18 Responses to “Movie Night with Urbaniak: United 93”
  1. adam_0oo says:

    (It is indicative of, well, something, that when the second plane hit the WTC, the first thought in every American’s mind was not “oh the humanity” but “my God, it’s just like a movie.”)


    Plus, the bulk of the audience in the theater came, apparently, to see those fucking Arabs get it

    Really? Even years afterwards? Crazy.

  2. curt_holman says:

    The closest that United 93 has to a “Walter Matthau” character is Ben Sliney, who actually plays himself as the FAA national operations manager, a detail that fascinates me.

    I particularly like the way “Let’s roll” is delivered in such a matter-of-fact way, and not as a movie catchphrase.

    Martin Amis has a good review of United 93 in his new collection of nonfiction pieces on 9/11, and suggest that Greengrass may pull his punch only in the fact that there are no children on the flight in the film. I don’t know, however, if there were actually any young ones on the plane. In fact, I’d rather not know.

    • Anonymous says:

      The youngest person on the plane was actually one of the hijackers, at 20 years old. Which is pretty heart-wrenching all the same.

    • I particularly like the way “Let’s roll” is delivered in such a matter-of-fact way, and not as a movie catchphrase.

      Part of the reason I haven’t watched UNITED 93 yet is that, for whatever reason, whenever I think of it I imagine a version directed by Michael Bay and I have a irrational fear that *that* is what I’m actually going to see.

      Imagine the “Let’s roll” bit in a scene directed by Bay. Drives me fucking nuts.

      • Todd says:

        Not only does the “let’s roll” moment not happen the way you fear it will, Greengrass actually puts the line into the mouth of a completely different character. You are safe.

      • curt_holman says:

        I envision a steadicam shot that races from the front end of the plane down the aisle to the stop with an EXTREME CLOSE UP of the face of the “Let’s Roll Guy” (Bruce Willis), who says the line. And then stuff explodes.

        But why dwell on imaginary awful Michael Bay scenes when there are so many real ones to dwell on instead?

        • Much like that except that the line is not said so much as hollered as a battle cry as the passengers charge the cabin in slow motion and while bombastic music swells and the inevitable jump cuts to and from the scene interspersed with images of the young children looking up into the sky and a billowing American flag.

  3. You bought a ticket for a ride you didn’t want to be on – hahah!

    I was at a university, watching Drowning By Numbers when 911 occurred. It was like going from a happyhigh moment to . . . well you know.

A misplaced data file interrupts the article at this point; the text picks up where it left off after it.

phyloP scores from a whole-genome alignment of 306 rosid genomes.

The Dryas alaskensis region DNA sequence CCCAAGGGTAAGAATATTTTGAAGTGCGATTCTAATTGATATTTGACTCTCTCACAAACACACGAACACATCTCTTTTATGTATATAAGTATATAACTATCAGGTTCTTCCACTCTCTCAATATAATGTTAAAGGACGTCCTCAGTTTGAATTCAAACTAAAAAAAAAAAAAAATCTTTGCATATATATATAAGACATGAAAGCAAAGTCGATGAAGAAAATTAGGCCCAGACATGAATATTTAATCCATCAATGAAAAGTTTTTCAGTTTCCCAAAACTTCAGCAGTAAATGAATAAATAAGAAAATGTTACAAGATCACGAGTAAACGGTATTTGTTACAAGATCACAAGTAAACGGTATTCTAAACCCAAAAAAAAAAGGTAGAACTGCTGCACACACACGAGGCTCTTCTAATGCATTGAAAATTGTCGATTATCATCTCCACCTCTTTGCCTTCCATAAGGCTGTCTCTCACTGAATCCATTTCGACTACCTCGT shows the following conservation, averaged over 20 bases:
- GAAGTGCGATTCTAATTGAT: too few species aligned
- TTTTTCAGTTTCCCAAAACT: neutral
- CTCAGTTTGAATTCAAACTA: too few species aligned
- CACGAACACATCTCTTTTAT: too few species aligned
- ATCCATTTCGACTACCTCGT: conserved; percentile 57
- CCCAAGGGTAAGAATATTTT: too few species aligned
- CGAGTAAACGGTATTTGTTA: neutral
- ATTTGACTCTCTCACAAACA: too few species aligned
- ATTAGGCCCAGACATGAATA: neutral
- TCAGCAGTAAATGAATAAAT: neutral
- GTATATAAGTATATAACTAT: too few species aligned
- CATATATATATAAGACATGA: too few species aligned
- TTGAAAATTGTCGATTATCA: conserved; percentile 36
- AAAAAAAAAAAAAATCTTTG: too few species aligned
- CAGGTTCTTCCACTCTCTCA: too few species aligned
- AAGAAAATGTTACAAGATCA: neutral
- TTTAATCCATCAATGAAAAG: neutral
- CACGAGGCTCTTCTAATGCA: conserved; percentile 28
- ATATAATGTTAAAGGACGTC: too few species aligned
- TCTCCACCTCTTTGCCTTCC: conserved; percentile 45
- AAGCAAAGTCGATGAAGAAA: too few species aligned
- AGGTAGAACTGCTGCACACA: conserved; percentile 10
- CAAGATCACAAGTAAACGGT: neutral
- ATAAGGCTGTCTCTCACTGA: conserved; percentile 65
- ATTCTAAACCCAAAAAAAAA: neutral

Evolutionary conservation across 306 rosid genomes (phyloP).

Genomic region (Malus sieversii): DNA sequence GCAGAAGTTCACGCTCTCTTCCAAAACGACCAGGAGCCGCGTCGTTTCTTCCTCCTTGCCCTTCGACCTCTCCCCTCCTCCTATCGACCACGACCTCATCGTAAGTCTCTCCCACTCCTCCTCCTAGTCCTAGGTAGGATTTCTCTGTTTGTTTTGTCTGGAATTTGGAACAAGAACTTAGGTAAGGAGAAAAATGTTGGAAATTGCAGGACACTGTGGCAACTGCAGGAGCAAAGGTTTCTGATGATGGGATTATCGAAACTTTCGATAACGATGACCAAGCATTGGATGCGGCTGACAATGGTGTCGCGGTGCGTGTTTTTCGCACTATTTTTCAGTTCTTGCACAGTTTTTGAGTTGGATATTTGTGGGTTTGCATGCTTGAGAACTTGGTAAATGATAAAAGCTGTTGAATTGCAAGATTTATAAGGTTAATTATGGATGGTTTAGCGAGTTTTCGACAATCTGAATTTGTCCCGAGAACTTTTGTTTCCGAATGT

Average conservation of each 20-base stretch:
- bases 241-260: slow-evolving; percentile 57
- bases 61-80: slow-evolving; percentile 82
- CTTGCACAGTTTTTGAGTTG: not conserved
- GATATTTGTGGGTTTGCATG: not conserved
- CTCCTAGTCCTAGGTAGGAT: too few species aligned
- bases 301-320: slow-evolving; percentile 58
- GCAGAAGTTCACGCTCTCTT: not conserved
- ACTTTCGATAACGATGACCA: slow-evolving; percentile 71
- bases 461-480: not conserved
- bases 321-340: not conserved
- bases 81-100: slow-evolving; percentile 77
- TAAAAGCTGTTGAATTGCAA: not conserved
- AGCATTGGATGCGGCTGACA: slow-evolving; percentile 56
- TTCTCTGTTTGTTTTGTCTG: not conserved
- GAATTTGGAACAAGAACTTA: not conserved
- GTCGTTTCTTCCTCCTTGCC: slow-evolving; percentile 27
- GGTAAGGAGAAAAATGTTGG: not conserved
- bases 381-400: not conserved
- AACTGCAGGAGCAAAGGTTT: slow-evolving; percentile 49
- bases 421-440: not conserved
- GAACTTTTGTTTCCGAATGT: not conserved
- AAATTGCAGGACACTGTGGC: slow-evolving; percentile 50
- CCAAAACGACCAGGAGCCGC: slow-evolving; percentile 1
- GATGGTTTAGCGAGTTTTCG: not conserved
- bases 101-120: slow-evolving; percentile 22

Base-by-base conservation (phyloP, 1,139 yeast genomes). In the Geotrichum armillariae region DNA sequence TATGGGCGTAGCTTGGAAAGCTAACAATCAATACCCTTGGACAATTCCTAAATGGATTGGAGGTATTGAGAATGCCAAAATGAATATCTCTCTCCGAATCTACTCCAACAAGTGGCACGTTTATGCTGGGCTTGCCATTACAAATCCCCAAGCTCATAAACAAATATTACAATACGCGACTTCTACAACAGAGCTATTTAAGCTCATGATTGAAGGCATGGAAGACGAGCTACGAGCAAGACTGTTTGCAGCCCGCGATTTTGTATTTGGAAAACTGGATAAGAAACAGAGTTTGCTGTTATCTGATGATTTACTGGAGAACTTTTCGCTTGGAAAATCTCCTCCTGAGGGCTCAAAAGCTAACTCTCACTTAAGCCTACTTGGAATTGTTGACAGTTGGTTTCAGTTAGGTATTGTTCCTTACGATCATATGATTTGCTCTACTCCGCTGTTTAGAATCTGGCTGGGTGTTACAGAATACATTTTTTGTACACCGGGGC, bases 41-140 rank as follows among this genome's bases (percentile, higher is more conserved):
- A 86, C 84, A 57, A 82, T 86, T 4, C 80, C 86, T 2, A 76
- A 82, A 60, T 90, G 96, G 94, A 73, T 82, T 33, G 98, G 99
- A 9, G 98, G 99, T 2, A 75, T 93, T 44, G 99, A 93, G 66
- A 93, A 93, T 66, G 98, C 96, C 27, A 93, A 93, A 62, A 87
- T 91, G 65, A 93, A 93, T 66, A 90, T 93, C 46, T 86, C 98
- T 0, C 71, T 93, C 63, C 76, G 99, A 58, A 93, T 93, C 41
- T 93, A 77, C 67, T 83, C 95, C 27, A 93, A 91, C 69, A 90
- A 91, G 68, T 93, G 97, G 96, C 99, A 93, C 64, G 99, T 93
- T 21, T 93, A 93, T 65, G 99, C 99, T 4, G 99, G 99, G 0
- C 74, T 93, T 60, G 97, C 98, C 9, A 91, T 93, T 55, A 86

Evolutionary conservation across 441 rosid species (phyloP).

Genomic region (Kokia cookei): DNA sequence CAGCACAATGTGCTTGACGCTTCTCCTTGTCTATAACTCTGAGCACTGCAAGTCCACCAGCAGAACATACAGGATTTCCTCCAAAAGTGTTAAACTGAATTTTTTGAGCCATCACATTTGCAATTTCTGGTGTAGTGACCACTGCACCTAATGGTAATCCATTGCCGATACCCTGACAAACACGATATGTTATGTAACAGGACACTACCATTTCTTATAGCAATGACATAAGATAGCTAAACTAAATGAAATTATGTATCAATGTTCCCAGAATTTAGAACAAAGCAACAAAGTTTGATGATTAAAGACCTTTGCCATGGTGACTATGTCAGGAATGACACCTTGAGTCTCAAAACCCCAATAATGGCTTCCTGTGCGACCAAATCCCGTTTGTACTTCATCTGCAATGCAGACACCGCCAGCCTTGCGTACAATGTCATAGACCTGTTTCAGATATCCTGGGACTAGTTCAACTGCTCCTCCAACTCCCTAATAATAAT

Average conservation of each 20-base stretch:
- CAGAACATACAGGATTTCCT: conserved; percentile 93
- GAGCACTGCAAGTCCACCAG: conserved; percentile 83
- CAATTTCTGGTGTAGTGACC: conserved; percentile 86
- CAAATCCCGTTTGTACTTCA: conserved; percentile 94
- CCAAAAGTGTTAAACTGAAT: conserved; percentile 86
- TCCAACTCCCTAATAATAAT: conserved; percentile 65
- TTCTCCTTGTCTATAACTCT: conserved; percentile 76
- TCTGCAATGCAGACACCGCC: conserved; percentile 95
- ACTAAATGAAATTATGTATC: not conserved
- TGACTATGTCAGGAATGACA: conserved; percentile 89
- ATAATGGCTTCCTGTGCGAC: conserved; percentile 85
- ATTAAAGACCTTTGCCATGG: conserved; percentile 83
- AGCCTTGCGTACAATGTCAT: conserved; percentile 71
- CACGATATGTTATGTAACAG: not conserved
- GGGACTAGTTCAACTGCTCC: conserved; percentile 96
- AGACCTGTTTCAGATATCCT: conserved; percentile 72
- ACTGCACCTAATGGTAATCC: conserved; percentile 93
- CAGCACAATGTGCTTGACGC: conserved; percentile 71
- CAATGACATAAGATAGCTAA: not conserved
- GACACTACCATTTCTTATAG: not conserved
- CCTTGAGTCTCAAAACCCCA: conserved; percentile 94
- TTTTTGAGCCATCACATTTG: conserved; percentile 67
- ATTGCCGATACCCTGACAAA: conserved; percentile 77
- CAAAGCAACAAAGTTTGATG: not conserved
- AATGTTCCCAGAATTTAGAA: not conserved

Though, Fish Beach is infinitely sorrowful.

  4. moroccomole says:

    I feel like the only person I know who hated both United 93 and Schindler’s List.

    But I’m not trying to be difficult, I swear.

  5. crazyjane13 says:

    Hi …

    What fascinated me about Greengrass’ execution of this admittedly touchy subject was how many of the ‘characters’ were actually played by the air traffic controllers, military, etc., who were right there on the day.

    I found myself wondering if the film-makers had arranged counselling for them all …

    • Todd says:

      Of if making the movie was therapy enough for them. I don’t rightly know, but I hope the experience was good for them.

  6. laminator_x says:

    Your visceral response to this film reminds me of my own experience seeing Saving Private Ryan. At the time I caught it, it so happened that the only people in the theatre besides myself and my friend Lynn were a quartet of Old Veterans, complete with their hats covered in pins, sitting a few rows behind us.

    I halfway wanted to leave during the initial hit-the-beaches sequence, not for my own sake, but for theirs. We could hear the vets breathing hard in the empty theatre. I felt like we were intruding somehow.

  7. I was a quarter-mile from the south wall of the Pentagon on 9/11. I think I would actually be MORE disturbed by seeing the people, rather than the planes crashing. Been there, heard that, saw the smoke and flames live in person. I really don’t think I will ever be able to handle a movie on the subject. I can barely handle getting on an airplane.

    I do not have a similar problem with “Schindler’s List”, I think partially because most of the main characters don’t die, but also because I interned in the photo archives of the US Holocaust Memorial Museum and yes, it is indeed possible to be totally desensitized to the subject.

  8. stainedecho says:

    I don’t think I need to see any of the 9/11 movies. I already know how I feel about that day.. hell I still know exactly where I was and what I was doing all day of that horrible day. I don’t need anyone else’s memories, and I certainly don’t need to relive that day.

    It’s fine that there are movies made about it and that other people like them, they just aren’t for me. 🙂

  9. Anonymous says:

    United 93

    I thought “United 93” was a brilliant film, but I never want to see another frame of it ever again. I, too, saw this the weekend it opened at the Arclight Cinerama Dome. I had pretty much the same experience you did while watching it. I was with friends and when the lights went down we all sort of wondered just what the hell we were doing there & why on earth we paid for it. From film’s beginning to its end the audience was deathly quiet. A unique & wrenching movie-going experience.

    – Bob